The file's modified timestamp will be updated to now time; tested in 10.6.2.
[robg adds: In my testing, I didn't have any luck with the time changing just by merely activating the menu; I had to select the currently-active option for the chosen files. If I selected files with different Open With settings (such that the pop-up menu reads Not Applicable), I couldn't change the modification timestamp at all via this method.]
First download and install the Perian QuickTime codec package, if you haven't done so already. Then download NicePlayer, and drag it to your Applications folder. Once that's done, launch NicePlayer and then quit it. Now open a new Terminal window and type the following to reload the Quick Look server:
Once you've done that, you should be able to open any MKV file in Quick Look. At this point, you can delete NicePlayer if you want, as it's already served its purpose. I've only tested this in Snow Leopard, but I assume it would work for Leopard as well, as NicePlayer only requires 10.4 or higher. On the off chance it doesn't work, though, you can try this QuickTime hack.
When I first set up Time Machine over the network, I realized that I didn't want the backup to happen using my regular user account, so that I could change my personal password at will. This hint quickly lists the steps you need to go through in order to make the change to an existing sparsebundle, so that you can keep doing incremental backups. It avoids the pain of a full backup after changing the user.
This setup assumes the following: Mac Pro with connected FW800 external drive and MacBook Pro laptop. Mac Pro backs up locally along with the MBP storing a sparsebundle over the network onto the same disk.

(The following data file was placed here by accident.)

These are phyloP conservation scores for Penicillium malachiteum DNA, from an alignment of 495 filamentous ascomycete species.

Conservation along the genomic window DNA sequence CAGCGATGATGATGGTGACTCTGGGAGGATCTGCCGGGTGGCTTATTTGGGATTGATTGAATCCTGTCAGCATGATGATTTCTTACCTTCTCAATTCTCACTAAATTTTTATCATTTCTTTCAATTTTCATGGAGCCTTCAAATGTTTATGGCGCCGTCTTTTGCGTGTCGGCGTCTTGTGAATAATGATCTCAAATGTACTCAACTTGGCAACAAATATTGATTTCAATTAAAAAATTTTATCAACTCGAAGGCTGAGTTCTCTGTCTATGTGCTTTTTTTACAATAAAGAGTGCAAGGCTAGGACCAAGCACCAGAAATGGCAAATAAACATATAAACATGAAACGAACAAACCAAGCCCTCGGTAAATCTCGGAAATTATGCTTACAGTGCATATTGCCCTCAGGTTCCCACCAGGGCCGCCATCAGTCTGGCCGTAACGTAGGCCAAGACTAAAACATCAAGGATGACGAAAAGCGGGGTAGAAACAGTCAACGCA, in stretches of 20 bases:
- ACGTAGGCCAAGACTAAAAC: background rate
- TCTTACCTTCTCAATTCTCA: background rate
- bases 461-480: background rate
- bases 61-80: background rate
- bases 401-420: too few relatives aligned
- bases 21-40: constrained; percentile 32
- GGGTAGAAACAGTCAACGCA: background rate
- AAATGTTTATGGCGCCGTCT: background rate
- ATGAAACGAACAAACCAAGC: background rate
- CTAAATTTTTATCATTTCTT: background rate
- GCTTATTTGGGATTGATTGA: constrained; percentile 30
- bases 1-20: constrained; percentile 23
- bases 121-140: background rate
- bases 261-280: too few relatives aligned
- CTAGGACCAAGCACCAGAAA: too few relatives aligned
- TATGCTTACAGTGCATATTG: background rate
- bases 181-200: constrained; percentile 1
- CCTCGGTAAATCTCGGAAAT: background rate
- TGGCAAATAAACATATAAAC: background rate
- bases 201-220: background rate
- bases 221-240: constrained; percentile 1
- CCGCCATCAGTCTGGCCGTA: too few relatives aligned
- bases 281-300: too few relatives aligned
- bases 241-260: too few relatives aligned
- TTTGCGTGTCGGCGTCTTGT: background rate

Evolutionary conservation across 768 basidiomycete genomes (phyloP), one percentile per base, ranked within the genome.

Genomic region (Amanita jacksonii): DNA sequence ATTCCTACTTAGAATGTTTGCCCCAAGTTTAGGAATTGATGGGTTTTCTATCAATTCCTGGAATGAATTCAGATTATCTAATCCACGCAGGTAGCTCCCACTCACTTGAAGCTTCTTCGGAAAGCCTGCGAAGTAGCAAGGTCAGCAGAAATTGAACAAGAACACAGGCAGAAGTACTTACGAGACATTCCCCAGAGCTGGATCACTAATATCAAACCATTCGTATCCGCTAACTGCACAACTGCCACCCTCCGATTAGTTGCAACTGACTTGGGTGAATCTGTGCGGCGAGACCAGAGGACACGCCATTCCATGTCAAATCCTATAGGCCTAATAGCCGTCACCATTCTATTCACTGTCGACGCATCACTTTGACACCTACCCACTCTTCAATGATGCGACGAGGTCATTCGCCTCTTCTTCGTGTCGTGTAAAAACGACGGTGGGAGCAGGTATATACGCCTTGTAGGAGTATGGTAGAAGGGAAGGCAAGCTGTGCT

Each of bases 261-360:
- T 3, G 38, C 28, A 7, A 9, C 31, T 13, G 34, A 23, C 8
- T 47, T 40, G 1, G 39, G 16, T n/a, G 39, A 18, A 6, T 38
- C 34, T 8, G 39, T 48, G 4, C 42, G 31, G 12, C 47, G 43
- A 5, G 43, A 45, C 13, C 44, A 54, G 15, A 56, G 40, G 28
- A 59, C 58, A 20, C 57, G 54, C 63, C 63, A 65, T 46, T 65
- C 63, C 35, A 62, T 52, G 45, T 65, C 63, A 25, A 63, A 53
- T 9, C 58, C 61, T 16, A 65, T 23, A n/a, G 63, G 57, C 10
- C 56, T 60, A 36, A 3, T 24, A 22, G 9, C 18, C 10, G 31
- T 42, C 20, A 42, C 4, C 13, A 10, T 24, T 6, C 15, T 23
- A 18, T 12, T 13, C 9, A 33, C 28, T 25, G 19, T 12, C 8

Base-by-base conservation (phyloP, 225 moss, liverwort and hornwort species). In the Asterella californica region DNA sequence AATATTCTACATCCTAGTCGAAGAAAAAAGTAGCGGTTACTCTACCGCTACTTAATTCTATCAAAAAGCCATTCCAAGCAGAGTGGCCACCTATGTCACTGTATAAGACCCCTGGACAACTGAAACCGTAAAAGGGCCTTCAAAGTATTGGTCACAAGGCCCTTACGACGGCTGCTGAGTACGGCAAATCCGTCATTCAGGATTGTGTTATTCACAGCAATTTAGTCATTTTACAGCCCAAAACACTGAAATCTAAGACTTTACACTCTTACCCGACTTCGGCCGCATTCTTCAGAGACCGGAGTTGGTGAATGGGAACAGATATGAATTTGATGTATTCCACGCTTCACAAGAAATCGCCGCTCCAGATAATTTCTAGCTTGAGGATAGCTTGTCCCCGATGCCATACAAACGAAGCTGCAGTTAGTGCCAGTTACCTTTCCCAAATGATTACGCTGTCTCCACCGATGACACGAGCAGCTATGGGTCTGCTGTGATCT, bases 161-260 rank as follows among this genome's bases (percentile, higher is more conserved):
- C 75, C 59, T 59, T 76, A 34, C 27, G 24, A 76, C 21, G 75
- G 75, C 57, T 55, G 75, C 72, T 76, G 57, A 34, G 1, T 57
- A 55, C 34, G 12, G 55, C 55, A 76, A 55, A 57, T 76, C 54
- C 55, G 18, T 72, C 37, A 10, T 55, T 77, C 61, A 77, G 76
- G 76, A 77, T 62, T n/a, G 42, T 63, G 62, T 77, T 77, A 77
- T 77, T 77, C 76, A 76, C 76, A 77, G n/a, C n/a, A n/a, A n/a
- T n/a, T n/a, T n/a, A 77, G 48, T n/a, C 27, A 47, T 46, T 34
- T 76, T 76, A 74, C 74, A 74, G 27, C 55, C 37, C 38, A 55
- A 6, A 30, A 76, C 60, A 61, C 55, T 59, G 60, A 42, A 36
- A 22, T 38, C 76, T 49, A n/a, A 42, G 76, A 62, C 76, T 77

First, turn off Time Machine for the device associated with the sparsebundle you are changing. At a high level, the steps are:
Create a new user on the Mac Pro called backup.
Recursively change the permissions on the sparsebundle to include backup.
Check whether the mount works correctly from the MBP.
If you make tiny apps that you distribute to friends and family who aren't particularly Mac-literate, you might find this snippet of code helpful:
set theUNIXPath to path to me as alias
set thePosixPath to (POSIX path of theUNIXPath) as string
set thePosixPath to (items 1 thru ((length of thePosixPath) - 1) of thePosixPath)
do shell script "sleep 1 &> /dev/null &
mv " & thePosixPath & " ~/.trash/YOURAPPNAMEGOESHERE.app"
Basically, any app with that code inserted (and properly activated based on response to a user's action) moves itself to the trash.
How it works: it calls sleep 1 with a bash redirection command &> /dev/null &, which initiates the script, but returns to the app immediately. The effect is that your AppleScript app will exit before the second command moves the app to the trash.
When you hit Page Up or Page Down in certain OS X programs (TextEdit for one), the cursor position normally doesn't move; only your scroll position does. As a result, typing or using an arrow key will zoom you back to the cursor position. If you prefer to move the cursor position too, hold Option along with Page Up or Page Down. You can add in Shift to select the text, too.
[robg adds: This won't work in every app; I couldn't make it work in Mail in 10.5, for instance. It worked in TextEdit in both 10.5 and 10.6, though.]
What if you have a local hard disk being used as a Time Machine backup, and you want to move it to a server, to encrypt it, or otherwise make it more easily moveable? However, you'd like to continue to use it as a Time Machine backup store without losing your history.
One way to achieve this seems to be to copy the Time Machine hard disk to a disk image (optionally encrypted), which can then be copied, moved around, and used for continuing Time Machine backups.
It is done in three steps in the terminal:
Create an image (optionally encrypted) of the same size as the Time Machine hard disk. You can use the script from this hint, or simply copy and execute the relevant parts of it. With the script, the command would look something like this:
mkBackupImage.sh -p /path/to/disk/image -s nnn
Replace the nnn with the size of the original Time Machine disk (and replace the path bit, too).
Mount the new image:
Use asr to make a block copy of the hard disk to the image:
sudo asr --source /Volumes/TM_backup --target /Volumes/mounted_image_name --erase
Read on for a quick example, and a cautionary note on restoring from the new disk image backup.